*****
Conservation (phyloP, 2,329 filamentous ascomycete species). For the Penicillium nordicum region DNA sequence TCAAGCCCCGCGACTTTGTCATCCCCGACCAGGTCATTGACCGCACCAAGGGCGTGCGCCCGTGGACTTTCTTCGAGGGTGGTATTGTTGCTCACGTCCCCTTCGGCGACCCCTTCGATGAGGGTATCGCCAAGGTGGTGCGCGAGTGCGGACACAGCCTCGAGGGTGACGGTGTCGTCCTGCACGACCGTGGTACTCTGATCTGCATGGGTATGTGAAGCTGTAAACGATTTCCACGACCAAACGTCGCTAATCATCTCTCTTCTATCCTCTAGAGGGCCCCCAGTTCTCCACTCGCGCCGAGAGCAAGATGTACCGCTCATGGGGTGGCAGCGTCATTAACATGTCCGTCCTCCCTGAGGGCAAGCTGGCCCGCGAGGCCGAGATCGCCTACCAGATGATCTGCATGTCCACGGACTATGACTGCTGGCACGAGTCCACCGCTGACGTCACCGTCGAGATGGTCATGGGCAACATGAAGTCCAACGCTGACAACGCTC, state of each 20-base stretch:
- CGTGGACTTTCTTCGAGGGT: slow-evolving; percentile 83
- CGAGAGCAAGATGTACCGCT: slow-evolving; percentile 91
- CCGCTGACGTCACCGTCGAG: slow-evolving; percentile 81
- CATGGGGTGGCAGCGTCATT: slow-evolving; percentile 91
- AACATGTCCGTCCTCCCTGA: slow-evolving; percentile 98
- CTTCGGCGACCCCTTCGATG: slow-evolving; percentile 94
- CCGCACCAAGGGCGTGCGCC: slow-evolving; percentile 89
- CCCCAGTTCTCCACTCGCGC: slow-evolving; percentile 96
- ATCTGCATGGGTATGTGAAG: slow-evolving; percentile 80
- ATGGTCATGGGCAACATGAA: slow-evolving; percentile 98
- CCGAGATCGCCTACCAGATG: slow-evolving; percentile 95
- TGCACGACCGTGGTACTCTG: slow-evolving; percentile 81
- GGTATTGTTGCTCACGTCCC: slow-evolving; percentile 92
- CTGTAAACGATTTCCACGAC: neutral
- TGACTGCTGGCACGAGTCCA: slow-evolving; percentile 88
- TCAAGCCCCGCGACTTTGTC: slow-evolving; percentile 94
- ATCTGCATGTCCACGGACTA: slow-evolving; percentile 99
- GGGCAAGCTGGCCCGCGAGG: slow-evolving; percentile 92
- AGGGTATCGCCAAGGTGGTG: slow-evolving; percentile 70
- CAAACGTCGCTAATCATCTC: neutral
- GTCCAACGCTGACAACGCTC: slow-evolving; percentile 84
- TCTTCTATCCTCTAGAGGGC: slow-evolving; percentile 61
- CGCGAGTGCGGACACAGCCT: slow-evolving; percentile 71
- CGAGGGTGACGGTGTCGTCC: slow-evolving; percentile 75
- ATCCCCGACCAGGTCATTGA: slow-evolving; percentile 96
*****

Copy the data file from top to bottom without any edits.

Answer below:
Conservation (phyloP, 2,329 filamentous ascomycete species). For the Penicillium nordicum region DNA sequence TCAAGCCCCGCGACTTTGTCATCCCCGACCAGGTCATTGACCGCACCAAGGGCGTGCGCCCGTGGACTTTCTTCGAGGGTGGTATTGTTGCTCACGTCCCCTTCGGCGACCCCTTCGATGAGGGTATCGCCAAGGTGGTGCGCGAGTGCGGACACAGCCTCGAGGGTGACGGTGTCGTCCTGCACGACCGTGGTACTCTGATCTGCATGGGTATGTGAAGCTGTAAACGATTTCCACGACCAAACGTCGCTAATCATCTCTCTTCTATCCTCTAGAGGGCCCCCAGTTCTCCACTCGCGCCGAGAGCAAGATGTACCGCTCATGGGGTGGCAGCGTCATTAACATGTCCGTCCTCCCTGAGGGCAAGCTGGCCCGCGAGGCCGAGATCGCCTACCAGATGATCTGCATGTCCACGGACTATGACTGCTGGCACGAGTCCACCGCTGACGTCACCGTCGAGATGGTCATGGGCAACATGAAGTCCAACGCTGACAACGCTC, state of each 20-base stretch:
- CGTGGACTTTCTTCGAGGGT: slow-evolving; percentile 83
- CGAGAGCAAGATGTACCGCT: slow-evolving; percentile 91
- CCGCTGACGTCACCGTCGAG: slow-evolving; percentile 81
- CATGGGGTGGCAGCGTCATT: slow-evolving; percentile 91
- AACATGTCCGTCCTCCCTGA: slow-evolving; percentile 98
- CTTCGGCGACCCCTTCGATG: slow-evolving; percentile 94
- CCGCACCAAGGGCGTGCGCC: slow-evolving; percentile 89
- CCCCAGTTCTCCACTCGCGC: slow-evolving; percentile 96
- ATCTGCATGGGTATGTGAAG: slow-evolving; percentile 80
- ATGGTCATGGGCAACATGAA: slow-evolving; percentile 98
- CCGAGATCGCCTACCAGATG: slow-evolving; percentile 95
- TGCACGACCGTGGTACTCTG: slow-evolving; percentile 81
- GGTATTGTTGCTCACGTCCC: slow-evolving; percentile 92
- CTGTAAACGATTTCCACGAC: neutral
- TGACTGCTGGCACGAGTCCA: slow-evolving; percentile 88
- TCAAGCCCCGCGACTTTGTC: slow-evolving; percentile 94
- ATCTGCATGTCCACGGACTA: slow-evolving; percentile 99
- GGGCAAGCTGGCCCGCGAGG: slow-evolving; percentile 92
- AGGGTATCGCCAAGGTGGTG: slow-evolving; percentile 70
- CAAACGTCGCTAATCATCTC: neutral
- GTCCAACGCTGACAACGCTC: slow-evolving; percentile 84
- TCTTCTATCCTCTAGAGGGC: slow-evolving; percentile 61
- CGCGAGTGCGGACACAGCCT: slow-evolving; percentile 71
- CGAGGGTGACGGTGTCGTCC: slow-evolving; percentile 75
- ATCCCCGACCAGGTCATTGA: slow-evolving; percentile 96